Wednesday, February 11, 2009
Black Panther's Rage: Revolt in Wakanda
In the 1970s, there were a number of Marvel Comics writers that I idolized. Roy Thomas, Steve Englehart, Steve Gerber, Marv Wolfman, etc. Yet perhaps none was more revolutionary than Don McGregor, who I first encountered when I picked up the seemingly innocuous Jungle Action #6, the first all-new solo title featuring the Black Panther!
What a shock this issue was to a reader accustomed to seeing the Panther fighting alongside the Avengers in New York City. Don McGregor took the Panther back to his kingdom--Wakanda--the seemingly glittering nation full of Vibranium and people with advanced engineering degrees. But this facade is pulled back, and we discover--due to his long periods in the United States (with the Avengers)--the Panther was close to being usurped by a powerful Wakandan named Killmonger. In the first chapter, Killmonger thrashes T'Challa with a spike-studded strap and throws him down the aptly named Warrior Falls!
McGregor was joined in the first few chapters of Panther's Rage by an artist well suited to draw his stories--Rich Buckler. Many of Buckler's pages had a cinematic feel, and he did incredible things with logos--like this one for the issue titled, Malice by Crimson Moonlight.
As a dyed-in-the-wool Marvelite, I kept waiting for the Fantastic Four or the Avengers to show up and help T'Challa out. They never did; this was an internal fight for T'Challa, a spiritual battle as well as a physical one. Instead, McGregor created an all-African cast of supporting characters and made them come alive: W'Kabi, Taku, and his American girlfriend, Monica Brant. And most of the villains were black as well: besides Killmonger, we had the super-spear throwing Malice, Baron Macabre, Karnaj, Sombre, and my favorite, Salamander K'ruel. The only white guy I can think of was the Killmonger's lieutenant, Venomm.
Buckler left the series, Gil Kane did a nice guest spot, and then the series really kicked into high gear when Billy Graham came onboard. I had enjoyed Graham's work on Luke Cage, Hero for Hire, but his work on the Panther were simply at a higher caliber. Perhaps being one of the few African-American professionals in the comic book industry, he was inspired by the Panther as well as McGregor's scripts? I'll never forget his work on Panther's Rage, particularly Jungle Action #13 with the chapter titled "The God Killer". In the opening sequence, the Panther, who has been badly injured and stranded in the cold winter mountains of Wakanda, comes across two armed thugs working for Killmonger. The Panther's running on fumes, but he defeats them in an amazing sequence.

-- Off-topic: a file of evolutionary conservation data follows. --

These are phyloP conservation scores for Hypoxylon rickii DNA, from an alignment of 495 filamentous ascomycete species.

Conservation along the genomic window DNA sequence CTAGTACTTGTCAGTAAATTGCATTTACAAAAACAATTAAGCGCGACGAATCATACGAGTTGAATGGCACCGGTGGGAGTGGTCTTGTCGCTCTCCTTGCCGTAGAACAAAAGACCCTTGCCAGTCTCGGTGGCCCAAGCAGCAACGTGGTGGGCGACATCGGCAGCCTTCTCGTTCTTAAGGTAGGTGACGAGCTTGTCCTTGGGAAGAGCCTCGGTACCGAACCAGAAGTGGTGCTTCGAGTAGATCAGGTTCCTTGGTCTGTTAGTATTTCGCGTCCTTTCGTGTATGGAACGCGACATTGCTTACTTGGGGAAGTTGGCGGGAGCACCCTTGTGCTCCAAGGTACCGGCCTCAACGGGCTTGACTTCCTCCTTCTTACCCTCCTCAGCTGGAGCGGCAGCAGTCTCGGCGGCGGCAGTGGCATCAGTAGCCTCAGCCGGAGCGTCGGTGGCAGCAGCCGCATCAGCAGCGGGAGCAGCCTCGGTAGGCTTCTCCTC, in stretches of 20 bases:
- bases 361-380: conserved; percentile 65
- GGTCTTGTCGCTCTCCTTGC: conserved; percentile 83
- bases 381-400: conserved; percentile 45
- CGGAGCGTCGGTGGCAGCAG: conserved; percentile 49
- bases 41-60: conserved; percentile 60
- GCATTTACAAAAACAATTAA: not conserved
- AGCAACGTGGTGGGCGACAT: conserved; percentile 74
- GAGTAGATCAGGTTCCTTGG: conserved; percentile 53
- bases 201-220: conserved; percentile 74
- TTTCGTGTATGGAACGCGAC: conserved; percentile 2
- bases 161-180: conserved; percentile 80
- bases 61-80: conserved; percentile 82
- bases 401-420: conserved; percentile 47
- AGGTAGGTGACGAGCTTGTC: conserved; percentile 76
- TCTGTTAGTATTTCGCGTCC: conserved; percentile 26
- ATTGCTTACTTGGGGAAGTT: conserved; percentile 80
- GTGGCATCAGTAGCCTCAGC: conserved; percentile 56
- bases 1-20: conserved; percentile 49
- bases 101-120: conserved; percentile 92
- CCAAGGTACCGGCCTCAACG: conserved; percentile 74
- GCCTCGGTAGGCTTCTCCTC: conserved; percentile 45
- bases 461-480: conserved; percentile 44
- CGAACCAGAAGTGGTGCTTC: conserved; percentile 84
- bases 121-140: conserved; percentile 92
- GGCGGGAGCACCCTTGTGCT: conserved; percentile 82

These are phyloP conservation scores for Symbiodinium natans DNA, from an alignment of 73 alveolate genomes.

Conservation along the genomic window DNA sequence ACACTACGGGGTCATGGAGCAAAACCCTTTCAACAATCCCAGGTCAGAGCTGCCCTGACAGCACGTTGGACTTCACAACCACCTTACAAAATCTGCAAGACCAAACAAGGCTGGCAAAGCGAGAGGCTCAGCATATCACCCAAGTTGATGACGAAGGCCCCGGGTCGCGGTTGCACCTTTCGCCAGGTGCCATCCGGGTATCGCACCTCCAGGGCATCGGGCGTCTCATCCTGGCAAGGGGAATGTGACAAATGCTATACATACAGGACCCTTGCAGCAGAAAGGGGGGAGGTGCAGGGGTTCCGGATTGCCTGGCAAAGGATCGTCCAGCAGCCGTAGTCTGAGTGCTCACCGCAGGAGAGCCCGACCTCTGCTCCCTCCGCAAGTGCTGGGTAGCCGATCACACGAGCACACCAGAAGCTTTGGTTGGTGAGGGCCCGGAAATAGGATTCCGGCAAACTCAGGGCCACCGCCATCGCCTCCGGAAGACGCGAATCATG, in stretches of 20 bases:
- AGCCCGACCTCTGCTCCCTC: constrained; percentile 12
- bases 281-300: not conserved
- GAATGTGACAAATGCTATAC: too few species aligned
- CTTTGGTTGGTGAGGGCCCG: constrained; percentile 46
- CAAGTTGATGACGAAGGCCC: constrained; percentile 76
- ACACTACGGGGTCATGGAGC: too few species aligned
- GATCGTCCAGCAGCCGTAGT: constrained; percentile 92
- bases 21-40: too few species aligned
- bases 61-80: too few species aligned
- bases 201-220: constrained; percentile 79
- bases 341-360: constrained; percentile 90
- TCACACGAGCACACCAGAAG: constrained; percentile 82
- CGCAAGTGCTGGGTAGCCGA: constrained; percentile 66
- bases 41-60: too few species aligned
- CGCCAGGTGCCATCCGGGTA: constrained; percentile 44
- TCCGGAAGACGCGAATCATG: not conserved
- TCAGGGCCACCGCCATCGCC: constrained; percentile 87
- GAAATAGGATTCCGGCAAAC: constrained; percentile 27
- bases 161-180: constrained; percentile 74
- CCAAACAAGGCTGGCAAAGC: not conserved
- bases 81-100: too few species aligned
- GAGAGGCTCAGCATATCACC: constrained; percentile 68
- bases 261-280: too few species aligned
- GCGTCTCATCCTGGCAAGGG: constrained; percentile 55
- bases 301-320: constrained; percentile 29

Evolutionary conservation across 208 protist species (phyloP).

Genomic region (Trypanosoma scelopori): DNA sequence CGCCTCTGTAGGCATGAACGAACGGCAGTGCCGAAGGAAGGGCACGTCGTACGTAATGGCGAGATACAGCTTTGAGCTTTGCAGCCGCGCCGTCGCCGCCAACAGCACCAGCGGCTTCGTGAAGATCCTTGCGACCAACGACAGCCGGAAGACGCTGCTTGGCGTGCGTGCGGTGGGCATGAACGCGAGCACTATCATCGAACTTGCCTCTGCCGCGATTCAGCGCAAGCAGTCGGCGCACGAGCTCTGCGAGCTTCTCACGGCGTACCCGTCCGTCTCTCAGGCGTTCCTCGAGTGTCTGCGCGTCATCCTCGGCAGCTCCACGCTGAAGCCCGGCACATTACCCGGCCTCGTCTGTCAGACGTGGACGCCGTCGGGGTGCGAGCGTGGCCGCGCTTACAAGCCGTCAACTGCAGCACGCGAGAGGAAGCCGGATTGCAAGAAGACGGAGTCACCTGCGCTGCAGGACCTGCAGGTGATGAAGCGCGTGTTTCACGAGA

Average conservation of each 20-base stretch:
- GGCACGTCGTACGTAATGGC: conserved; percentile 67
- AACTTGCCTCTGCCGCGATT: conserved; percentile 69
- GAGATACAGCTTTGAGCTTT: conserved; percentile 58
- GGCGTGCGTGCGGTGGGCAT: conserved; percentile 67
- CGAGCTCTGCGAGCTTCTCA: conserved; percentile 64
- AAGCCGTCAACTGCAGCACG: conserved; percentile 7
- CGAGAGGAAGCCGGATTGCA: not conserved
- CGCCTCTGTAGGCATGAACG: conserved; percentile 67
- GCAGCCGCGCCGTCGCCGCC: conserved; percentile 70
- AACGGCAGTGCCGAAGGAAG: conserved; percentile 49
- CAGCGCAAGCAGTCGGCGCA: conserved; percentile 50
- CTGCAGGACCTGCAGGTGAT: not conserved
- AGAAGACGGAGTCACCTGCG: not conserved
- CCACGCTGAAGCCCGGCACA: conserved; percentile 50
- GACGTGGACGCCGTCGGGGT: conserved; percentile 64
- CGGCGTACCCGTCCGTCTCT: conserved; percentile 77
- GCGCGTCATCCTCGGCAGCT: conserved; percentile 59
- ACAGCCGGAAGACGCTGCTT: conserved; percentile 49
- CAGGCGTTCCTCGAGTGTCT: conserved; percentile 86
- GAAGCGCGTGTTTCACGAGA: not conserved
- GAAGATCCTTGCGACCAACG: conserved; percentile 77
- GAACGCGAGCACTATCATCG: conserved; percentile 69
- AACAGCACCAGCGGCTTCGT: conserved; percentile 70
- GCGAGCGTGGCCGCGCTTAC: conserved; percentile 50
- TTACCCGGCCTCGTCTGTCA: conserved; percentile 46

Another issue had T'Challa reuniting with his girlfriend Monica after nearly dying a few dozen times while chasing Killmonger. The title, "All Our Past Decades Have Seen Revolutions", is a hard one to fit on a comics page. Billy Graham made it part of the mountain leading into the sea!
There's a sweet moment in Jungle Action #16 for a little intimacy, which I thought Graham depicted in an unusual way. I think very few romantic scenes in superhero comics are touching. This is one of the rare ones. I suppose it was made more romantic by their situation in Wakanda--the people there did not approve of T'Challa mating with a foreigner.
I didn't know until I read Billy Graham's Wikipedia page that he had passed away. What a loss!
At this point in time, Marvel Comics usually did 1-2 issue storylines. I kept expecting the Killmonger storyline to wrap up in 2 or 3 or 6 issues. It did not! By Jungle Action #9, we learned that this story--Panther's Rage--was a saga that was going to continue for a while. It began in Jungle Action #6 in 1973 and concluded in Jungle Action #17 in 1975.
The series was bi-monthly, sometimes quarterly due to delays (the Dreaded Deadline Doom) as I remember, but the hardcore fans who knew this was something exceptional and stuck with it. In the letters pages you can find missives from a young Ralph Macchio (later editor at Marvel), Peter B Gillis (future writer of Strikeforce Morituri) and Dean Mullaney (later publisher of Eclipse).
Don McGregor continued the Panther's adventures in Jungle Action, pitting him against the Ku Klux Klan. That storyline was terminated midway in Jungle Action #24...with the stunning news that Jack Kirby would take over the character! Black Panther #1 debuted shortly thereafter, with story and art by the King. Take about dramatic changes--I thought the editors at Marvel had been lobotomized to make this change!
Kirby's Black Panther was 180 degrees different than McGregor's take on the character. I am sure Kirby never read any of McGregor's stories and didn't bother to incorporate any of the supporting cast. Now I can see it from a different perspective: Jack Kirby must have felt like he owned that character as he co-created the Black Panther in the Fantastic Four!
Well, Stan Lee and Jack Kirby did give birth to the Black Panther, but it was Don McGregor, Rich Buckler, and Billy Graham who gave him a soul. Nuff said.
Update: Comments from my old MT blog...